Is plywood the new shiplap? Maybe it should be. Can you install plywood in place of drywall for the interior walls? Yes, but there might be more cons than pros. Maybe that is the reason that I rarely witness contractors installing plywood in place of drywall during my site visits.
While plywood gets a bad rap for not being visually appealing, which I do not 100% agree with, it does have some redeeming qualities. I am here to break down the good and the bad of it from a designer’s perspective.
Some of you may be asking, what is plywood or drywall? Plywood is a wooden material made up of several sheets of thin wood. It is easily accessible in most hardware stores and considered an affordable option to most other wood. Drywall is a material known as gypsum, a mineral formed in sedentary rocks.
This material is squished between two sheets of very thick paper and is the modern alternative to using plaster. The panels come in large sizes that are easy to cut into smaller pieces to fit your walls. It is easier to manipulate the size of the drywall as opposed to plywood. Because plywood is a harder material, it is more difficult to cut or manipulate it into whatever size is needed for a project.
Before we do a deep dive into the cons of plywood, we should consider the pros.
One of the great benefits is it is lighter in weight than sheetrock (aka drywall), and installing it can be a one-man job. Whereas if you install drywall, it’s roughly 20% heavier, which makes it more of a two-man job.
Plywood installation does not require finishing work like spackling and sanding, or taping and joint compound to look great. If you look at it from a time-consuming standpoint, then plywood is more efficient.
According to Eric Reinholdt, contributing editor for Houzz, “Architects and designers in search of novel uses for humble materials, are now using plywood for a higher aesthetic purpose, as a finished surface in living spaces. It’s become a handy means of modernizing and warming an interior for a relatively inexpensive cost.”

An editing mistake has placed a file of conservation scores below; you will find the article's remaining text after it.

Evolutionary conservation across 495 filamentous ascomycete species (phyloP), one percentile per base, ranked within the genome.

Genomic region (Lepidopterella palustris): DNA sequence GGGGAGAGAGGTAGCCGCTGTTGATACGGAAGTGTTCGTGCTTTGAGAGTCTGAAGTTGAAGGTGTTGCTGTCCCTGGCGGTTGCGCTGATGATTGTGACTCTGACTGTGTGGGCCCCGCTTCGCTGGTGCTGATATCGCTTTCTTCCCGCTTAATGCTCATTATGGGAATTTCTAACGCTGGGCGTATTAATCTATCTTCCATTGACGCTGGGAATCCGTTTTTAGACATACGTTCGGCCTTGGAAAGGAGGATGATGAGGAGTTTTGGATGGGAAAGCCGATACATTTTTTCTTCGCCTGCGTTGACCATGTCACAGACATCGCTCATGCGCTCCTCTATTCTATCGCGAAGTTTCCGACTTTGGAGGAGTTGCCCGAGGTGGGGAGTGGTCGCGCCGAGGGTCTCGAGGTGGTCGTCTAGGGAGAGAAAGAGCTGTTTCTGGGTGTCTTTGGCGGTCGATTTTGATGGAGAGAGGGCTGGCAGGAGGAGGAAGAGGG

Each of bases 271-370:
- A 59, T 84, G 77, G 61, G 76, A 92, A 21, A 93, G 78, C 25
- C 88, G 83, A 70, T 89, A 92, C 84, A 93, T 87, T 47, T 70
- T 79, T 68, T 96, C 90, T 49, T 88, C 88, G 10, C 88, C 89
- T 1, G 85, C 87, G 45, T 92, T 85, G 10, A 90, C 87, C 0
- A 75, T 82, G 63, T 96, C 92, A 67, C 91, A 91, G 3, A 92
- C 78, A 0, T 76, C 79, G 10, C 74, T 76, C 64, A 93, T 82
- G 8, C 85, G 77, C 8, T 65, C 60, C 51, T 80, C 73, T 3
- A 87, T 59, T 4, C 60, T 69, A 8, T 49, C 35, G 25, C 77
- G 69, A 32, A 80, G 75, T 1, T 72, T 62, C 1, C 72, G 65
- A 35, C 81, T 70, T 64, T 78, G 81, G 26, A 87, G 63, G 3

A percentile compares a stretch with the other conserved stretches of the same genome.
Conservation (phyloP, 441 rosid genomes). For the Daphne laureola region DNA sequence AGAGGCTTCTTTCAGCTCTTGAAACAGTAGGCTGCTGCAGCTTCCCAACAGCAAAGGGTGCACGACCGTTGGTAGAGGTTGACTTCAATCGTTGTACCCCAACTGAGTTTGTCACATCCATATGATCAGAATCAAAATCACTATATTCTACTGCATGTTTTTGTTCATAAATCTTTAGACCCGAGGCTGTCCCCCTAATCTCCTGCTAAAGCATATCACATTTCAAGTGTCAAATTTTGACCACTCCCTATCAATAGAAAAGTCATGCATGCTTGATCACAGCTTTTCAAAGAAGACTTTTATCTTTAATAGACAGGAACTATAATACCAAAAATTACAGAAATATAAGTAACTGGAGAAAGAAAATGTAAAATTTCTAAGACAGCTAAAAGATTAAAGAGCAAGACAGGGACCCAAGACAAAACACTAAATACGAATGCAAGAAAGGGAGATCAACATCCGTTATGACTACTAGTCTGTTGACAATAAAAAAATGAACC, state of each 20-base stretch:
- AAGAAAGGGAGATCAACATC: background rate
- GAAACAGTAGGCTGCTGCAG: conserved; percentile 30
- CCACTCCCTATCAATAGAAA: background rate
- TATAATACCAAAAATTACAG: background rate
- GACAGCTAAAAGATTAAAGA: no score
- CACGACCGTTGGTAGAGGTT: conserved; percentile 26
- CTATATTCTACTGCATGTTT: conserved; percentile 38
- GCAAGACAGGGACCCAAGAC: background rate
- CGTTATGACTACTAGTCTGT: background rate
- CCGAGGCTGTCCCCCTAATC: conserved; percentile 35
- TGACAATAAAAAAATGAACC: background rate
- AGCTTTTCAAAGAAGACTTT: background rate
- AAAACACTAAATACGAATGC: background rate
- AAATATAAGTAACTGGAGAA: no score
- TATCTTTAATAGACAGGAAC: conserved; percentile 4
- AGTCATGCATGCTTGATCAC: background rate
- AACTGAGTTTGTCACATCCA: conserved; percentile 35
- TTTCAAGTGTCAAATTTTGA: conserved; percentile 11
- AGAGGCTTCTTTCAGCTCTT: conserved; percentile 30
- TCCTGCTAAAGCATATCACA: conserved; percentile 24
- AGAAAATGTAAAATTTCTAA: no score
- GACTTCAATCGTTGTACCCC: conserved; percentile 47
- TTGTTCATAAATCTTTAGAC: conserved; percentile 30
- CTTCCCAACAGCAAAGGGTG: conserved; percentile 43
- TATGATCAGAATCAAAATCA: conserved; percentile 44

Installing plywood eliminates the need to find a stud or two by four, to hang art or mirrors on the wall. You can drill right into the wall without pulling the drywall out with the weight of an oversized mirror. Some contractors might install plywood first, then drywall over it so you can drill straight into the wall without using anchors.
This gorgeous home in Australia takes the interior walls to the next level. Clad in plywood, it showcases a minimal Scandinavian feel, which is the epitome of bare beauty.
Aesthetically, it looks gorgeous when installed and properly sealed. If you keep it in a natural state and give it a durable clear sealer, then you’ve created beautiful walls. According to an article written by Emily Beach, she states that “In living spaces, a cabinet– or furniture-grade hardwood plywood (or even MDF-plywood with a hardwood veneer) finished with a clear topcoat offers a sleek and modern yet warm decorative effect.”
This picture of a modern recording studio is a perfect example of installing bare plywood as an accent. I would much rather see designers use this idea rather than the shiplap craze everywhere. Your home will feel very connected to nature with bare wood exposed walls.
Now we can move on to the cons.
When comparing costs, plywood is more expensive to purchase than drywall. Once you add in labor and materials, it adds up. It’s important to be mindful of the safety aspect of the two materials. Drywall would be more fire-resistant because it burns much slower. A wood-based element like plywood would go up in flames much faster.
This is an important fact to consider when building or remodeling a home. There is also a health issue when or if it burns. “According to Phillip Etter of the Vermont Agency of Natural Resources, burning manufactured wood products is based on concern that low-temperature combustion of these products may release high levels of formaldehyde and, possibly, more dangerous compounds.
He says the ammonium chloride used as a catalyst in some manufactured wood-product resins may result in hydrochloric acid or dioxin emissions under certain conditions.”
Ultimately, what goes on behind the decorative paint and wallpaper applied to your walls is an equally important factor. Most builders, contractors, and homeowners choose to hang drywall instead of plywood. There are many reasons why drywall is the superior choice for interior walls.
However, if you consider plywood as an option, you now have an arsenal of information to make an educated decision. Personally, I would enjoy seeing more interiors displaying the perfect marriage between plywood and drywall. The more textures and variety, the better your.